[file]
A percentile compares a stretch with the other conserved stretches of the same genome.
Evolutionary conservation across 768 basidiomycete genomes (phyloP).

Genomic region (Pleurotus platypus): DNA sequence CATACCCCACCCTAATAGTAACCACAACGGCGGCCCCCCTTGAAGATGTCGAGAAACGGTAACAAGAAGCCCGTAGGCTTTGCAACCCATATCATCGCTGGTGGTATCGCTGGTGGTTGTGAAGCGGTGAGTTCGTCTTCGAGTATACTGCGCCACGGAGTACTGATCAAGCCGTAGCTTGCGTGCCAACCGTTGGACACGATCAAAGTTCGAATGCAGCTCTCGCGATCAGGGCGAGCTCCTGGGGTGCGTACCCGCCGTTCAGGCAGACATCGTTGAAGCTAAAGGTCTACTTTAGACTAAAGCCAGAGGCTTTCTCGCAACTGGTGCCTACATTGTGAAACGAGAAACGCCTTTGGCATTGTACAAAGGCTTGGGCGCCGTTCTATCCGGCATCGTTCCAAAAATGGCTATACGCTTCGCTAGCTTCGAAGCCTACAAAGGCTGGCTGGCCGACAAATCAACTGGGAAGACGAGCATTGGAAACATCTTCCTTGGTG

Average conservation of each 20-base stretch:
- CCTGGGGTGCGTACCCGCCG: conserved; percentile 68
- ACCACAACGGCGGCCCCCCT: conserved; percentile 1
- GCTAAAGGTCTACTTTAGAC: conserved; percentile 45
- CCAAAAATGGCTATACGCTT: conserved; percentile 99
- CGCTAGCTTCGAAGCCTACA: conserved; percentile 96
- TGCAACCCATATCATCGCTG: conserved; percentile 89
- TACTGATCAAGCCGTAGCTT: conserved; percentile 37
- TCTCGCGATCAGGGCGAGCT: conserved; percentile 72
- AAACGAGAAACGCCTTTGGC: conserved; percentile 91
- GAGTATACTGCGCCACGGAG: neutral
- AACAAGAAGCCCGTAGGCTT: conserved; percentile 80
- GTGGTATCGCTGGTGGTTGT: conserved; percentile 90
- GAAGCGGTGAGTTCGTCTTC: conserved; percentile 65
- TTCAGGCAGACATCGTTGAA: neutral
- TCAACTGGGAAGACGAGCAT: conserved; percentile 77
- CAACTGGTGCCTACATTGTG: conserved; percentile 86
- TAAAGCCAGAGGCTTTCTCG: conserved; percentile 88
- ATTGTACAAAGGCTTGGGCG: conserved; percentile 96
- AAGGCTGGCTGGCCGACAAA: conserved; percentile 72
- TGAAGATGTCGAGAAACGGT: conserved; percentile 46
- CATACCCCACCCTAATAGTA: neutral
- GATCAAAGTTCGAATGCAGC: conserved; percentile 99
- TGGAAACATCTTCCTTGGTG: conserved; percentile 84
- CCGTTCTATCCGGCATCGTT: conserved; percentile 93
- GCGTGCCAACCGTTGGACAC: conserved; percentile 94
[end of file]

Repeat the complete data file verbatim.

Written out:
A percentile compares a stretch with the other conserved stretches of the same genome.
Evolutionary conservation across 768 basidiomycete genomes (phyloP).

Genomic region (Pleurotus platypus): DNA sequence CATACCCCACCCTAATAGTAACCACAACGGCGGCCCCCCTTGAAGATGTCGAGAAACGGTAACAAGAAGCCCGTAGGCTTTGCAACCCATATCATCGCTGGTGGTATCGCTGGTGGTTGTGAAGCGGTGAGTTCGTCTTCGAGTATACTGCGCCACGGAGTACTGATCAAGCCGTAGCTTGCGTGCCAACCGTTGGACACGATCAAAGTTCGAATGCAGCTCTCGCGATCAGGGCGAGCTCCTGGGGTGCGTACCCGCCGTTCAGGCAGACATCGTTGAAGCTAAAGGTCTACTTTAGACTAAAGCCAGAGGCTTTCTCGCAACTGGTGCCTACATTGTGAAACGAGAAACGCCTTTGGCATTGTACAAAGGCTTGGGCGCCGTTCTATCCGGCATCGTTCCAAAAATGGCTATACGCTTCGCTAGCTTCGAAGCCTACAAAGGCTGGCTGGCCGACAAATCAACTGGGAAGACGAGCATTGGAAACATCTTCCTTGGTG

Average conservation of each 20-base stretch:
- CCTGGGGTGCGTACCCGCCG: conserved; percentile 68
- ACCACAACGGCGGCCCCCCT: conserved; percentile 1
- GCTAAAGGTCTACTTTAGAC: conserved; percentile 45
- CCAAAAATGGCTATACGCTT: conserved; percentile 99
- CGCTAGCTTCGAAGCCTACA: conserved; percentile 96
- TGCAACCCATATCATCGCTG: conserved; percentile 89
- TACTGATCAAGCCGTAGCTT: conserved; percentile 37
- TCTCGCGATCAGGGCGAGCT: conserved; percentile 72
- AAACGAGAAACGCCTTTGGC: conserved; percentile 91
- GAGTATACTGCGCCACGGAG: neutral
- AACAAGAAGCCCGTAGGCTT: conserved; percentile 80
- GTGGTATCGCTGGTGGTTGT: conserved; percentile 90
- GAAGCGGTGAGTTCGTCTTC: conserved; percentile 65
- TTCAGGCAGACATCGTTGAA: neutral
- TCAACTGGGAAGACGAGCAT: conserved; percentile 77
- CAACTGGTGCCTACATTGTG: conserved; percentile 86
- TAAAGCCAGAGGCTTTCTCG: conserved; percentile 88
- ATTGTACAAAGGCTTGGGCG: conserved; percentile 96
- AAGGCTGGCTGGCCGACAAA: conserved; percentile 72
- TGAAGATGTCGAGAAACGGT: conserved; percentile 46
- CATACCCCACCCTAATAGTA: neutral
- GATCAAAGTTCGAATGCAGC: conserved; percentile 99
- TGGAAACATCTTCCTTGGTG: conserved; percentile 84
- CCGTTCTATCCGGCATCGTT: conserved; percentile 93
- GCGTGCCAACCGTTGGACAC: conserved; percentile 94